Using content to create a change

April 18, 2018

Content for affecting change

Blog posts, landing pages, videos on social media… Have you tried everything and you’re still not quite getting the clicks you need, the purchases you were hoping for, or the traffic you were expecting? At Intelligent Ink we understand there’s nothing more frustrating than pouring your heart and soul into the creation of content only for it to not have the impact you were hoping for.

Content is a powerful, persuasive tool but, like any tool, you need to keep it sharp or its effectiveness will be limited. Different forms of content will have different effects on your audience, and there’s no doubt that the way you word things matters. That’s why – to really have an impact – it’s important to first consider what you’re trying to achieve before you put pen to paper.

Today we’re looking at how to elicit particular responses in your audiences – changing the way they think, feel or act. Keep in mind, too, that you can use many of these in combination. As many good psychologists will tell you, it’s a lot easier to change someone’s behaviour once you’ve changed their thought processes!


Changing how someone thinks

Getting someone to think is all about piquing their interest and forcing them to engage their brains. The most straight-forward method of accomplishing this is by simply asking your audience a question (or several):


  • What do you enjoy about your daily commute to work?
  • How satisfied were you the last time you left the bank?
  • What frustrates you most about preparing dinner in the evening?


Questions will instantly and naturally elicit responses in your audience. They can be a great way of getting them to identify a problem that you’ve already figured out how to fix; they help your audience to identify (and identify with) your market need.

Of course, instead of asking someone what they think, you can also be a little more direct and explicitly tell them what to think. Say something a little contrary to the norm (or what you anticipate your audience’s opinion to be) and you’ll either reinforce their original belief or get them to challenge their own views (sometimes it can be hard to know which way they’ll go!) Either way, you should get their brain ticking over. This can be an even more powerful tool if you frame the message within a story so that the audience naturally reach the somewhat contrary conclusion – showing, again, the impact that stories can have.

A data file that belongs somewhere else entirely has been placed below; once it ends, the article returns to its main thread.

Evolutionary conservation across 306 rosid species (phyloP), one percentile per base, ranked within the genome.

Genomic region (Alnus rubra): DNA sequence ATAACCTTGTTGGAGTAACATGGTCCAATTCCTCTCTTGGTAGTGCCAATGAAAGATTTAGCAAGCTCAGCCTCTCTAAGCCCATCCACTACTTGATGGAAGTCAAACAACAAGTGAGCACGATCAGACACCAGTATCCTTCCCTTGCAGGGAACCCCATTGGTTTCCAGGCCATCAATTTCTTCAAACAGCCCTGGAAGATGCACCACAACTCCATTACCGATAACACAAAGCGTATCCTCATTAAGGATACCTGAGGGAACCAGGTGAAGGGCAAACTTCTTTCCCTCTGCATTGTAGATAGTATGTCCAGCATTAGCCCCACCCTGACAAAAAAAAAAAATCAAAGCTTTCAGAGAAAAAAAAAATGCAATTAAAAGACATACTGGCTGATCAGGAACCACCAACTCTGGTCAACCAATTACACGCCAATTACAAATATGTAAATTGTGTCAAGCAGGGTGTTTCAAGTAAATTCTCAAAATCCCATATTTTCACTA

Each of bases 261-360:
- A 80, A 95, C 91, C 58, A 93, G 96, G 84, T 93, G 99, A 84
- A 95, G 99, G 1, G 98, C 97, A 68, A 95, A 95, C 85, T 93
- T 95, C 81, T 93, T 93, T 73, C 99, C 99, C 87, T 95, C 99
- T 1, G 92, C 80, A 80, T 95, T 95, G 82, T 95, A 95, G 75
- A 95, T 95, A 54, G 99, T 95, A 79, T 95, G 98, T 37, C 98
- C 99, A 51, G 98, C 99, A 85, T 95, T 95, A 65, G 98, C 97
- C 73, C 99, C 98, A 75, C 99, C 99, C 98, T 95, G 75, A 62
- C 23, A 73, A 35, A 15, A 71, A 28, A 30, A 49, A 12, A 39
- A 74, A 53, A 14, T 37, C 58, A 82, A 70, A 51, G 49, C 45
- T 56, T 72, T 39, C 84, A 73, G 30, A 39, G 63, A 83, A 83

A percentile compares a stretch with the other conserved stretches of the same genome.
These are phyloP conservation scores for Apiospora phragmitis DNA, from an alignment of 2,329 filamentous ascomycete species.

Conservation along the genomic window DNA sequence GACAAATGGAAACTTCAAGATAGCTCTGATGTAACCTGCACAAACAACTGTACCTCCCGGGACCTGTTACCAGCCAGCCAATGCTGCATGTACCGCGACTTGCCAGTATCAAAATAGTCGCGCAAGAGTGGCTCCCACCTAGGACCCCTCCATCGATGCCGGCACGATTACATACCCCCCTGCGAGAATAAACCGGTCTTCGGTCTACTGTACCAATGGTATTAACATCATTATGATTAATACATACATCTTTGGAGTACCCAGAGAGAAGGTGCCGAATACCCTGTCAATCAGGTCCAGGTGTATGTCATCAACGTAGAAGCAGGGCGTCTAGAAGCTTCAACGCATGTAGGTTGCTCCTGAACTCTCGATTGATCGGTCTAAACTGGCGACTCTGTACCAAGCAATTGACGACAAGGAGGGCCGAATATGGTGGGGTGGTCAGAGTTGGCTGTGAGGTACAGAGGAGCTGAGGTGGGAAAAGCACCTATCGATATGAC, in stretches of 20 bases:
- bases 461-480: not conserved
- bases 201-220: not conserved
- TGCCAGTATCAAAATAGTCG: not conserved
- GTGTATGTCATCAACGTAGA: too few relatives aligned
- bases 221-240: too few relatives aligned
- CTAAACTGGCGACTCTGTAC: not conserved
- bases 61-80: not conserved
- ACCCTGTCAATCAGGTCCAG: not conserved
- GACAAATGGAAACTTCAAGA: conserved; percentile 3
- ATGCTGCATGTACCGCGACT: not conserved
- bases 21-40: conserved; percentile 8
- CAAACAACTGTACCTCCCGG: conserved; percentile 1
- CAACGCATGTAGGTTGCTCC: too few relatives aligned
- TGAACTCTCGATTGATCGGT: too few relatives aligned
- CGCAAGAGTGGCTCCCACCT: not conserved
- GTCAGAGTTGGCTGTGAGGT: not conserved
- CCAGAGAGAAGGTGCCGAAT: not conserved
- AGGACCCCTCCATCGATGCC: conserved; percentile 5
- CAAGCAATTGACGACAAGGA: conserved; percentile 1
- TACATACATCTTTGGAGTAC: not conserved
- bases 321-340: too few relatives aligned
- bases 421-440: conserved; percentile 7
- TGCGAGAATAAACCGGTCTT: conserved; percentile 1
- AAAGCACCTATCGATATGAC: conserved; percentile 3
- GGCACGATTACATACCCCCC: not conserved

Changing how someone feels

You’ll want to be targeting a different part of the brain if you’re trying to evoke emotions in your audience, and that means you’ll need to try some different tactics.

Once again, storytelling is your best bet when it comes to influencing your audience. Personal stories always have a lot of heart and it’s easy to figure out what emotions will result because you’ve been through the experience firsthand and know what mood you were in once you came out the other side. People are naturally good at emphasising with one another so, with a little bit of a push in the right direction, it can be fairly simple to get your audience on your side.

Whether you’re telling a personal story or simply relaying facts, you’ll want to get your audience putting themselves in your shoes (or the shoes of whoever you’re writing about!) Make it as easy as possible for your audience to do this by keeping everything relatable – let the audience know the similarities they share with the main player in the story before getting too imaginative with your words.


Changing how someone behaves

Often getting someone to act is facilitated by changing the way they think and feel first – but once you’ve done this, you still need to provide them with the tools to act on their thoughts and emotions.

It’s important to always include an emphatic ‘call to action’ in your content – tell your audience what steps they need to take next, compel them to act as if their life depends on it. This achieves two things: firstly, it makes it very easy for your audience to do what you’re trying to get them to do – they don’t have to search for your product or website themselves if you’re leading them straight to it; and secondly, it allows you strike while the iron is hot; when their emotions are running high and they’re already thinking about the problem you solve.

A call to action is especially useful if you’ve already provided your audience with a little taster of what’s to come. If you’re selling an eBook, for example, make sure your content shows off the high quality information that will be found in said eBook; in other words, provide them with a bit of value right away.

Finally, remember to show your audience the impact of their actions – will they be able to run a more efficient business? Will they help to save a child’s life? Reveal a tangible positive outcome of people’s changing behaviour to really hammer home your call to action.


Content is key when it comes to changing how your audience feel, think and act – so make sure you plan your content based on what you’re trying to accomplish!

If you’re struggling to put together compelling content, or just want to fine-tune what you’re doing, then get in touch – and we can help capitalise on some of the many opportunities provided by great content.